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Imagine you have inherited some project with extensive usage of SQL queries.

Let us assume that Hibernate is used as ORM and PostgreSQL as database, but thats not the point.

A question is: could you suggest a plan to sequentially scan the system and optimize the SQL queries performance?

I suggest the following steps of that plan:

  1. check which queries take the longest time to execute - how can we do it in PostgreSQL?
  2. check which queries are executed most often - how can we do it in PostgreSQL?
  3. find out which queries are not using the indexes - how can we do it in PostgreSQL?
  4. find out if the connection pool is operating without any delays - - how can we do it in PostgreSQL?
  5. check the cache usage of Hibernate: are the queries from the first two points are cached? - how can we do it in Hibernate?
  6. which queries tend to hit the database instead of hitting the cache - how can we do it in Hibernate?

Please suggest your own options.

May be there is some soft to recommend for this task?

May be there are some other database parameters to check, to log, to plot to monitor?

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migrated from stackoverflow.com Apr 4 '13 at 16:37

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2 Answers

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Here are some more checks I can think of:

  • Check that PostgreSQL prepared statements use is enabled.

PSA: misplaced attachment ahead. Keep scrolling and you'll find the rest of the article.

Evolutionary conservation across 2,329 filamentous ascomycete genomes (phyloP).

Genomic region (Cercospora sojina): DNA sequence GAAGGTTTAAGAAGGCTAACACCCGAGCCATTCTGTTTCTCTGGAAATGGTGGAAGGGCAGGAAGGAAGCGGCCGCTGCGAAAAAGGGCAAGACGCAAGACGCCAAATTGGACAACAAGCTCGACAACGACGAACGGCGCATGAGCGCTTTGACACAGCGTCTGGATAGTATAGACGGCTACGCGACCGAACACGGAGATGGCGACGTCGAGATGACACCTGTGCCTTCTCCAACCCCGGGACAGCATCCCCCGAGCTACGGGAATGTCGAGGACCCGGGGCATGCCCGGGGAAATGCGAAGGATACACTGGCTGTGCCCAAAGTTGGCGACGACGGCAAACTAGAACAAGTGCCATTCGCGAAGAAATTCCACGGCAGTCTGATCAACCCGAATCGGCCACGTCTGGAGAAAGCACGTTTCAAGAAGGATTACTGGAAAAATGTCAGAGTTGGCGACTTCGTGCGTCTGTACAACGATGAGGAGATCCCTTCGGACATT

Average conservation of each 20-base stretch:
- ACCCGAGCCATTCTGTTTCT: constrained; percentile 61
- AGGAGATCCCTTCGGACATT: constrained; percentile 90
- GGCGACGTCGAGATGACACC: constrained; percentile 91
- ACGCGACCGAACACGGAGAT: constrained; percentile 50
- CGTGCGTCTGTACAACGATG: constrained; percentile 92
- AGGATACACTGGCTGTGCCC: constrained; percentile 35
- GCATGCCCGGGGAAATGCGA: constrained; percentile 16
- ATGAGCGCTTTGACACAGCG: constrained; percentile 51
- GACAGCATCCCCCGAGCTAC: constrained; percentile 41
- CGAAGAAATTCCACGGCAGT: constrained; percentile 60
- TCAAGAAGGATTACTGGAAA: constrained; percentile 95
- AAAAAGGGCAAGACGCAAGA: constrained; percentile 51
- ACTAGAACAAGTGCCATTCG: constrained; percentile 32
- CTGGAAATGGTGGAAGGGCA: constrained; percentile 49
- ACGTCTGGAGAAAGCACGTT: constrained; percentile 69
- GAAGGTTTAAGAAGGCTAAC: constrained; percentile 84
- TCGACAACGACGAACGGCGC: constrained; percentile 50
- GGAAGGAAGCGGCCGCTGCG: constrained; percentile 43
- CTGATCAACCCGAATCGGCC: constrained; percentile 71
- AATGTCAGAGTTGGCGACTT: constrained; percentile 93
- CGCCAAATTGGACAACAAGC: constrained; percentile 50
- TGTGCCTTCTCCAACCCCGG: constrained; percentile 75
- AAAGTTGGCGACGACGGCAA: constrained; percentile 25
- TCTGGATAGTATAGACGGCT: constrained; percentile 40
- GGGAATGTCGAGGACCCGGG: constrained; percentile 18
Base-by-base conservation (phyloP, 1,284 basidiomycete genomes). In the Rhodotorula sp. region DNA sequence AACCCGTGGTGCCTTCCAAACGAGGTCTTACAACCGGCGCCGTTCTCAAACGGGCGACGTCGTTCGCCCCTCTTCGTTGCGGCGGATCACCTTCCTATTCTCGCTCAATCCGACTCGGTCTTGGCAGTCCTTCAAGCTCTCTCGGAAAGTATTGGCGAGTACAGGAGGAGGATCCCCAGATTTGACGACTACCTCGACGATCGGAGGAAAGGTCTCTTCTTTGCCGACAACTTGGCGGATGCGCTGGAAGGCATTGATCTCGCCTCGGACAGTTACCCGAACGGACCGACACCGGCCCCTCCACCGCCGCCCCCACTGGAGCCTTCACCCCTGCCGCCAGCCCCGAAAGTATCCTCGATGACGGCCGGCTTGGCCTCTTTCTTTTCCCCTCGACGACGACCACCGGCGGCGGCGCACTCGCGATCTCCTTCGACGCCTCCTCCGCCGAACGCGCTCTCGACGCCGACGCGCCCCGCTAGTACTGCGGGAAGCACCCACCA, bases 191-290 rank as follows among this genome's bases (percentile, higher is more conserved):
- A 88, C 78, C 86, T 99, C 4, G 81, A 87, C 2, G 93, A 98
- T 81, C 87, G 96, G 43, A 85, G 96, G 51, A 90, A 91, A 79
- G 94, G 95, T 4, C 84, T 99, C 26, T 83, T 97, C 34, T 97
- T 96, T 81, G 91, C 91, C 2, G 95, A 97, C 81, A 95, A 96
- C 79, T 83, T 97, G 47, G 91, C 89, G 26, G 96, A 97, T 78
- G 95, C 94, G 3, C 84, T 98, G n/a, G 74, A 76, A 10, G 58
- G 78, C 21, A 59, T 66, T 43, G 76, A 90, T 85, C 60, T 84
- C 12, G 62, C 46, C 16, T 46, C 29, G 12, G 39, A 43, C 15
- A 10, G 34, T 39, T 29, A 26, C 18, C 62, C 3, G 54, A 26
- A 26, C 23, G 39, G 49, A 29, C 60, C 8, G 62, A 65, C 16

• If you have a table with many elements, check if some of those can be "moved" to another table of archived items. (for instance, one query that returns the transactions of the last 7 days)

  • Check that you are not only using the first level cache, but 2nd level as well. Maybe with ehcache or infinispan. Those can cache many objects, even persisting some to disk. You have to make sure that modifications in other threads invalidates those objects. This also depends on the transaction isolation that you are using.

  • If you have entities that are readonly (they are never modified) you may consider loading all of those into memory as java objects. Then you can reduce some joins.

  • For your entities, if you have a dependency to another object, you may save its ID in your entity field. Then when you load your object it doesn't do a join.

  • Related to the previous point, you can also use lazy loading of entities.

  • Use P6Spy or a similar library to know how long the queries are taking.

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  1. Get the dynamic SQL generated by Hibernate and ask PostgreSQL to EXPLAIN PLAN.
  2. Log the queries to your database using an aspect. Add in wall time while you're at it so you can calculate mean wall time and standard deviation.
  3. EXPLAIN PLAN and look for TABLE SCAN
  4. Don't know - it's not under PostgreSQL control. Better to look into your app server.
  5. Aspects and JMX
  6. Aspects and JMX
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